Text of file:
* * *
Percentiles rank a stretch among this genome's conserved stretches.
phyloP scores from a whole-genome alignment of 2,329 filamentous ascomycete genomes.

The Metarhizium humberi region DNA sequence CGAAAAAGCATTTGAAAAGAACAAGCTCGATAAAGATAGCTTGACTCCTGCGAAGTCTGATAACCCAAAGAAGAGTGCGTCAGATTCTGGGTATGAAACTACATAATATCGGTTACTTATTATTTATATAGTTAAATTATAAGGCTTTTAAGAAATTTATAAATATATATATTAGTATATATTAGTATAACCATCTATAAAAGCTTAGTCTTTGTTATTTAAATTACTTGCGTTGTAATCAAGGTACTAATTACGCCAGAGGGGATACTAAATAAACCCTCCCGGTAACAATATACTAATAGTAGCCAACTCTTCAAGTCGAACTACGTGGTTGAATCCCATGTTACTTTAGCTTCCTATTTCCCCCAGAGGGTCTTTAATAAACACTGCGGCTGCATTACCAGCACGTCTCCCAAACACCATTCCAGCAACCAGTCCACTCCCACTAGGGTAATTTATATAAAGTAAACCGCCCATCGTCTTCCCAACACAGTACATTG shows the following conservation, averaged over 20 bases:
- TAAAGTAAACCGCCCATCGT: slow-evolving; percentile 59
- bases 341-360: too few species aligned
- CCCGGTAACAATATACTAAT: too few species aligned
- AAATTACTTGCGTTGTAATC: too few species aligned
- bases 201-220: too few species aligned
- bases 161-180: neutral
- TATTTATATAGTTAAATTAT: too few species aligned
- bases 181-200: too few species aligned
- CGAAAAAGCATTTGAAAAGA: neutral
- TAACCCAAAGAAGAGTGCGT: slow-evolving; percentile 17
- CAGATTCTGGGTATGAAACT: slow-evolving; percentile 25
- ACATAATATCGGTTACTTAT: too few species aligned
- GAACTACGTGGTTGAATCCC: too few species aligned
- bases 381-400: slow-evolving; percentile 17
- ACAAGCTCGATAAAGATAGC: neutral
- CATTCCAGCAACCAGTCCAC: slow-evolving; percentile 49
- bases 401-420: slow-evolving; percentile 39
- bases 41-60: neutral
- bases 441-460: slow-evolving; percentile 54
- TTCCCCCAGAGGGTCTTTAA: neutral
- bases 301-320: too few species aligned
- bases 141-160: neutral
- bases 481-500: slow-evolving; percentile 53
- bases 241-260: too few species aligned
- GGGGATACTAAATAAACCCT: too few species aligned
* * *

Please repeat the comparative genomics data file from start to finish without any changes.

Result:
Percentiles rank a stretch among this genome's conserved stretches.
phyloP scores from a whole-genome alignment of 2,329 filamentous ascomycete genomes.

The Metarhizium humberi region DNA sequence CGAAAAAGCATTTGAAAAGAACAAGCTCGATAAAGATAGCTTGACTCCTGCGAAGTCTGATAACCCAAAGAAGAGTGCGTCAGATTCTGGGTATGAAACTACATAATATCGGTTACTTATTATTTATATAGTTAAATTATAAGGCTTTTAAGAAATTTATAAATATATATATTAGTATATATTAGTATAACCATCTATAAAAGCTTAGTCTTTGTTATTTAAATTACTTGCGTTGTAATCAAGGTACTAATTACGCCAGAGGGGATACTAAATAAACCCTCCCGGTAACAATATACTAATAGTAGCCAACTCTTCAAGTCGAACTACGTGGTTGAATCCCATGTTACTTTAGCTTCCTATTTCCCCCAGAGGGTCTTTAATAAACACTGCGGCTGCATTACCAGCACGTCTCCCAAACACCATTCCAGCAACCAGTCCACTCCCACTAGGGTAATTTATATAAAGTAAACCGCCCATCGTCTTCCCAACACAGTACATTG shows the following conservation, averaged over 20 bases:
- TAAAGTAAACCGCCCATCGT: slow-evolving; percentile 59
- bases 341-360: too few species aligned
- CCCGGTAACAATATACTAAT: too few species aligned
- AAATTACTTGCGTTGTAATC: too few species aligned
- bases 201-220: too few species aligned
- bases 161-180: neutral
- TATTTATATAGTTAAATTAT: too few species aligned
- bases 181-200: too few species aligned
- CGAAAAAGCATTTGAAAAGA: neutral
- TAACCCAAAGAAGAGTGCGT: slow-evolving; percentile 17
- CAGATTCTGGGTATGAAACT: slow-evolving; percentile 25
- ACATAATATCGGTTACTTAT: too few species aligned
- GAACTACGTGGTTGAATCCC: too few species aligned
- bases 381-400: slow-evolving; percentile 17
- ACAAGCTCGATAAAGATAGC: neutral
- CATTCCAGCAACCAGTCCAC: slow-evolving; percentile 49
- bases 401-420: slow-evolving; percentile 39
- bases 41-60: neutral
- bases 441-460: slow-evolving; percentile 54
- TTCCCCCAGAGGGTCTTTAA: neutral
- bases 301-320: too few species aligned
- bases 141-160: neutral
- bases 481-500: slow-evolving; percentile 53
- bases 241-260: too few species aligned
- GGGGATACTAAATAAACCCT: too few species aligned